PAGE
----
Just a few weeks back I wrote about those tricky and perhaps old fashioned landscape words whose meanings are hard to keep straight - dale, dell, fell, fen, moor and so on. Confusing! I suppose there is strong regional usage, especially in England.

Good work, Melissa! I can't open your first L-BAR link, however.

C. C. said...

Grumpy and Dudley,
I re-linked the L BAR. Try again.

Bill said...

Well Hi all,
Not much to say except UDINE and CONJ are not words (or abbreviations) I've ever seen. I did like MANURE and kinda agree with Tinbeni. And RUR? Never saw it till this week and now it's the constructors fave answer.
Lois, hope all is well in your corner. I'm not even going to go where the procedure could take me. We'll be thinkin' about ya!
CY'All Later

Bill said...

OH, as to LBAR.......Isn't that just a piece of angle iron? Or did I miss something in my early childhood???

daffy dill said...

Thanks, M.B. Great write up.

Easier puzzle than usual for a Wednesday. TOQUE was a given since it appeared recently. DALE EARNHARDT was a given, too, but I played around with Sr. and JR. for some time trying to get the ta da! Other problems in east central were a misspelling of ESTADOS as estadas and ignorance of the French coin. It finally all worked out with a visit to Mr. G to verify UDINE.

I wonder how many PC users' feelings rise (sink?) to the level of "hate." My first was a PC, so that is what I've always had.

All my best to Lois. May your procedure be successful and your health improve.

A cool front moved in last night, so we should have low 80s today.

Clear Ayes said...

Good Morning All. And here I thought that 3D should have been plural UVULAE. That didn't hold me up for too long because of the obvious (28A) ETS.

With perp help, I filled it in (26D) CONJ, but I had to come here to understand the meaning of the clue....."D'oh!"

(36A) ODINE was a new one for me. At least I nailed ST LO this time.

Dennis, in your travels, check out the "L-Bar" in South Amboy NJ and give us the scoop on the wild nightlife ....looks...uh..interesting.

The hill of (15A) TARA in County Meath, Ireland was thought to be the seat of the kings of Ireland until the 6th century. There are many interesting monuments there. This one is the Lia Fáil, or Stone of Destiny where Irish kings were said to be crowned. All I can say is "Hmmm."

For some reason I am reminded of Lois. :o) I definitely hope all will go easy with her today.

From last night, Jeannie, please don't hold back because of your are concerned about my feelings. It is every bit as difficult (in different ways) for the friends and family of those who have cancer, as for the patients themselves. When you are feeling down, go ahead and post. As Gracey (almost) said, there are always people who've "got your back".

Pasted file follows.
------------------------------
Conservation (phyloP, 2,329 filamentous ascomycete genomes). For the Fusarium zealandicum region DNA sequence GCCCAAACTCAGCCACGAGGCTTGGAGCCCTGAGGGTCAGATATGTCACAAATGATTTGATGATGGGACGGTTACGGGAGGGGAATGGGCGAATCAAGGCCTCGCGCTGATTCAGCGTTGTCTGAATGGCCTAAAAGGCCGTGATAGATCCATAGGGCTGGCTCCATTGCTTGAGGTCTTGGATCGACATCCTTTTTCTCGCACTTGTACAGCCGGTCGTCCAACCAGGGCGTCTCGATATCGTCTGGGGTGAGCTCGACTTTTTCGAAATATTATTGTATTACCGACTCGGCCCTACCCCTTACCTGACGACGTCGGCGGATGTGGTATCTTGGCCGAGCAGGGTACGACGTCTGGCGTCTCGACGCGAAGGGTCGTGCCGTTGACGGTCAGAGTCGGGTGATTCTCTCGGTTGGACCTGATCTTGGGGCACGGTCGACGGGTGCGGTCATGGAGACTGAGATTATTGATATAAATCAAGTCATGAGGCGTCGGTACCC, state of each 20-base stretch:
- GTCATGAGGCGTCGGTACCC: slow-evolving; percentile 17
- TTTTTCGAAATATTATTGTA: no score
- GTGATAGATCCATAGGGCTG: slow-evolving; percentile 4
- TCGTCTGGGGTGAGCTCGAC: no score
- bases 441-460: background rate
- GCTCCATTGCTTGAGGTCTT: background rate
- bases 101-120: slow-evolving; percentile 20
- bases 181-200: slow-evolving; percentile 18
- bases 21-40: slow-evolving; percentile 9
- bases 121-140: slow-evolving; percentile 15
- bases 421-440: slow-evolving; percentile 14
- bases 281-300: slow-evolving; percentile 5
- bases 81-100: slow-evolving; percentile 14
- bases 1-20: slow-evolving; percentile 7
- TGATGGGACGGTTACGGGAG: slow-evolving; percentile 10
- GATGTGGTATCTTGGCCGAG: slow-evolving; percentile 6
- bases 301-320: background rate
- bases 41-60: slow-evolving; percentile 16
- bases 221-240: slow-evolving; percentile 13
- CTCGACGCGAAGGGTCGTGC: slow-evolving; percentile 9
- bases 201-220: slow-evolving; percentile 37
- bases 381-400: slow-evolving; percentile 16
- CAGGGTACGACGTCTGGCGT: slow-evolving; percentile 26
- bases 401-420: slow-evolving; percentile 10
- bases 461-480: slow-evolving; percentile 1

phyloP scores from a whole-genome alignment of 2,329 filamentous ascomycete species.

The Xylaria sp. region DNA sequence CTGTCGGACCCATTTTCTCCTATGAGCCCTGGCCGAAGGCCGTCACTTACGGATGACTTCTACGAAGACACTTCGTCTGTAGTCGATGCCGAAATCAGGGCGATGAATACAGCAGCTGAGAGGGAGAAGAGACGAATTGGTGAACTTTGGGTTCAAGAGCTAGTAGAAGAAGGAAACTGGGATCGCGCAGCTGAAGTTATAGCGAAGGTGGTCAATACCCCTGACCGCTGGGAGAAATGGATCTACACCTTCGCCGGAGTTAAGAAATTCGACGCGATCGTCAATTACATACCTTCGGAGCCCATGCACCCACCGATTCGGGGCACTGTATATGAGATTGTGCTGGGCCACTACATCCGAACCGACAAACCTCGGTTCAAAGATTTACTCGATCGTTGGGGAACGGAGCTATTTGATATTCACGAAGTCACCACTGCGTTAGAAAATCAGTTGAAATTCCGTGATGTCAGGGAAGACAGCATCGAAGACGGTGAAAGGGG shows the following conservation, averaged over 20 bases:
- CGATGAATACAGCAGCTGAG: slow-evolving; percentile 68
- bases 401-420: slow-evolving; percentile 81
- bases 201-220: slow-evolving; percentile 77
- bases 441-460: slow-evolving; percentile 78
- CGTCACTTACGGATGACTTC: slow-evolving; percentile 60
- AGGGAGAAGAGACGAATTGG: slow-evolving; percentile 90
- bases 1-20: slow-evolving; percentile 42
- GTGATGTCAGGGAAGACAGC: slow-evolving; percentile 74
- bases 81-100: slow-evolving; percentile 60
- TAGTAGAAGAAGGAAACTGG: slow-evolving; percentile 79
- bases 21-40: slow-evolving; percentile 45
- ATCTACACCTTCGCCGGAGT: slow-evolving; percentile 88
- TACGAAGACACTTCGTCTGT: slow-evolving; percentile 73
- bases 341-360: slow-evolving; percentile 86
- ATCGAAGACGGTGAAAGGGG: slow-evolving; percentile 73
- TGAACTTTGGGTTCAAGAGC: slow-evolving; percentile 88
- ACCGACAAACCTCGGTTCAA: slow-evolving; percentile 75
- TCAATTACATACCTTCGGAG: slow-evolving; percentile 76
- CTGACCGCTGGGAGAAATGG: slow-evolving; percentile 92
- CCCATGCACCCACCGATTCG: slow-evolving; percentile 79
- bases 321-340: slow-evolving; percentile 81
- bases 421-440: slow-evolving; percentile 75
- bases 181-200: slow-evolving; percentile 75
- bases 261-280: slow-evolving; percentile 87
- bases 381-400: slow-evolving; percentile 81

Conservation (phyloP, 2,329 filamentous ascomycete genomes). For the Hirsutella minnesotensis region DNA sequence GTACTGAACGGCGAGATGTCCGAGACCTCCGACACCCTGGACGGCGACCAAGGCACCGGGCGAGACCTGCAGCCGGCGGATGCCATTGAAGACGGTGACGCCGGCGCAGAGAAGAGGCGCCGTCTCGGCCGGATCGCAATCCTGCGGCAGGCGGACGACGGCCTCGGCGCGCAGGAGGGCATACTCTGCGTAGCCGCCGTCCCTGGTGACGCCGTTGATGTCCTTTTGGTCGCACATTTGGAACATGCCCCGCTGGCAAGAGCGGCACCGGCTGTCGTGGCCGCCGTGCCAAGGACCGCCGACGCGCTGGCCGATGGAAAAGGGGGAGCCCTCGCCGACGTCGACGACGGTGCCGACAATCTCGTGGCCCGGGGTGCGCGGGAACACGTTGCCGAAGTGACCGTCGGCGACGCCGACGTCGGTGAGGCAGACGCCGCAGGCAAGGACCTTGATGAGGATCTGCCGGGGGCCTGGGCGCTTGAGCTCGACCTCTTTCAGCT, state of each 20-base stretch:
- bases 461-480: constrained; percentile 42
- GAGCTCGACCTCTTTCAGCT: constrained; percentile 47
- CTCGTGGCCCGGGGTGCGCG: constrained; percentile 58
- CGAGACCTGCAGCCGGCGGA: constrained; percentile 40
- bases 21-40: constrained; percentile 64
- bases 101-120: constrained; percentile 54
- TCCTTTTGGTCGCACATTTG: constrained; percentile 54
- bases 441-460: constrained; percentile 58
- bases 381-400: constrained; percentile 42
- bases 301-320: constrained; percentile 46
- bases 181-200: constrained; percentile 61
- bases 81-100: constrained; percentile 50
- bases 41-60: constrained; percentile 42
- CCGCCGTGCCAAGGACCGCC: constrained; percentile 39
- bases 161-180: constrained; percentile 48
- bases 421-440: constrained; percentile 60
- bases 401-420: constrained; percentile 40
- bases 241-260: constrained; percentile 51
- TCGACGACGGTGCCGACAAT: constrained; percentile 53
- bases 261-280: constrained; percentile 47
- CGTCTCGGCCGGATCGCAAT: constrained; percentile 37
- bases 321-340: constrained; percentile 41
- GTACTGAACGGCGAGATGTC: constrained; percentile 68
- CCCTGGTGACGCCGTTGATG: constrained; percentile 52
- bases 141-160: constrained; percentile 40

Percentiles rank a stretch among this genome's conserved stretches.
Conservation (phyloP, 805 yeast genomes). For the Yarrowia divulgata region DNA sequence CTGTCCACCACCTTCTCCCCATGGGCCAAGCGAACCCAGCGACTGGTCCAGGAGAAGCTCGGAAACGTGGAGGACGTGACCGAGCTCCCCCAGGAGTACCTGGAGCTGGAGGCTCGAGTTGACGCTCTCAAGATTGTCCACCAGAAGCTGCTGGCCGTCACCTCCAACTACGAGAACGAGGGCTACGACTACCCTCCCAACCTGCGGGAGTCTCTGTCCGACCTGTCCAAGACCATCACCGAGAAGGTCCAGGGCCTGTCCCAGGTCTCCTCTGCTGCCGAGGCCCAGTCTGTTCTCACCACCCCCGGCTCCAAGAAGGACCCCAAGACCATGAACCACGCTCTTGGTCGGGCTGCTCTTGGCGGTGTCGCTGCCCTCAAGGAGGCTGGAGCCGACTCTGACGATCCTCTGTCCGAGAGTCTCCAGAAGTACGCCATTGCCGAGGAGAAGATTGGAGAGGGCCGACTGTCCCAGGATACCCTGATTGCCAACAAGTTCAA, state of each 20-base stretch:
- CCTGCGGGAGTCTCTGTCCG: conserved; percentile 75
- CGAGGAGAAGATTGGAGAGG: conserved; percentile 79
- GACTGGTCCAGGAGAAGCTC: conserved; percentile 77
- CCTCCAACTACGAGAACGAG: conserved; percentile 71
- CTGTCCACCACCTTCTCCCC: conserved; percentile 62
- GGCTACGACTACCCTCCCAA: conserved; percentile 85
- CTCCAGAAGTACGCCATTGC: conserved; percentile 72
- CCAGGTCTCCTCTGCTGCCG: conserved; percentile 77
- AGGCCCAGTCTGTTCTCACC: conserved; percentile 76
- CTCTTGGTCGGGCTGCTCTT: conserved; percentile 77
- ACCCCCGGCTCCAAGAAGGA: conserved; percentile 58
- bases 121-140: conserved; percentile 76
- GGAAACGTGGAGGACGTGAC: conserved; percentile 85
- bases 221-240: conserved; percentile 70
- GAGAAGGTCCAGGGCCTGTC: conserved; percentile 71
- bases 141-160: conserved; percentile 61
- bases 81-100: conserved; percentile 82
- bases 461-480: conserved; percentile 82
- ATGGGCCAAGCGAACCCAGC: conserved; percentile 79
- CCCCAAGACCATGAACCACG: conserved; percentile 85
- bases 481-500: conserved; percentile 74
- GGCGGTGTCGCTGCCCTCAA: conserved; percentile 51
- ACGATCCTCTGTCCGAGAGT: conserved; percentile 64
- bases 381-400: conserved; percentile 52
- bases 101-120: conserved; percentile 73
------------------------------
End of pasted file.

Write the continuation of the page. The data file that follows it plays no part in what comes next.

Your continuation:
Great blogging as usual Melissa. C.C. may have started it all, but you, Argyle, Lemonade, Al and Jazzbumpa have really added a lot to the mix. It is always appreciated.

Vidwan827 said...

Dennis. Argyle ... This was supposed to be one of my 'postless' days ... I have put myself on a 'posting' diet... but I feel aching to contribute ... my 2 bits ...

Arg, you are right, the penny ( as all other coins ) is 'struck'- so no material is added or taken away ... Dennis is also right - the penny punch dies design could cause the material in the coin to shift non-symmetrically.

It really has to do with the 'center of gravity' of the punched coin... an unstruck blank coin 'planchet' would have a COG at its exact geographical center. Now, if the dies - 'obverse' and 'reverse'- were to somehow push more 'metal' towards the 'reverse' or back side...then the COG would also shift 'back' accordingly ... and the back side would become more (relatively ) 'top heavy'... thus lending a 'bias'. Sooo, a penny, at 'rest', on its rim, may have tendency to mariginally fall 'backwards', more often, thus 'displaying' its head or obverse side - 'more often'.

An extreme example , would be , if you take a regular penny, and put it 'heads up', on a wooden plank, and then hit it, at the center, with a ball peen hammer, thus making a dent on the front side ( head). The reverse side would be like a cone, ... and if you can still manage to balance it on its rim, ... then it would always fall backwards, because of the weight distribution, and always show 'heads' on the top.

I think, most 'coin tosses' are made by flipping the coin in the air, so the relatively nonsymmetrical weight distribution, ( if any .... ) becomes even less effective.

JD said...

Bonjour mes amis,

Not so much fun today, but there are always new words/facts to learn.The best ones are from Melissa and all of you.Too many of my 1st choices were wrong, so the magic rub got a work out,but nailed all but ecu/conj in the end.

Melissa, your clips were more fun, especially "I would like to buy a hamburger." Nothing like a good laugh in the morning.
Bob was a little upset with the Red Sox clip..."Oh no, don't show that." It pains him still/a forever fan!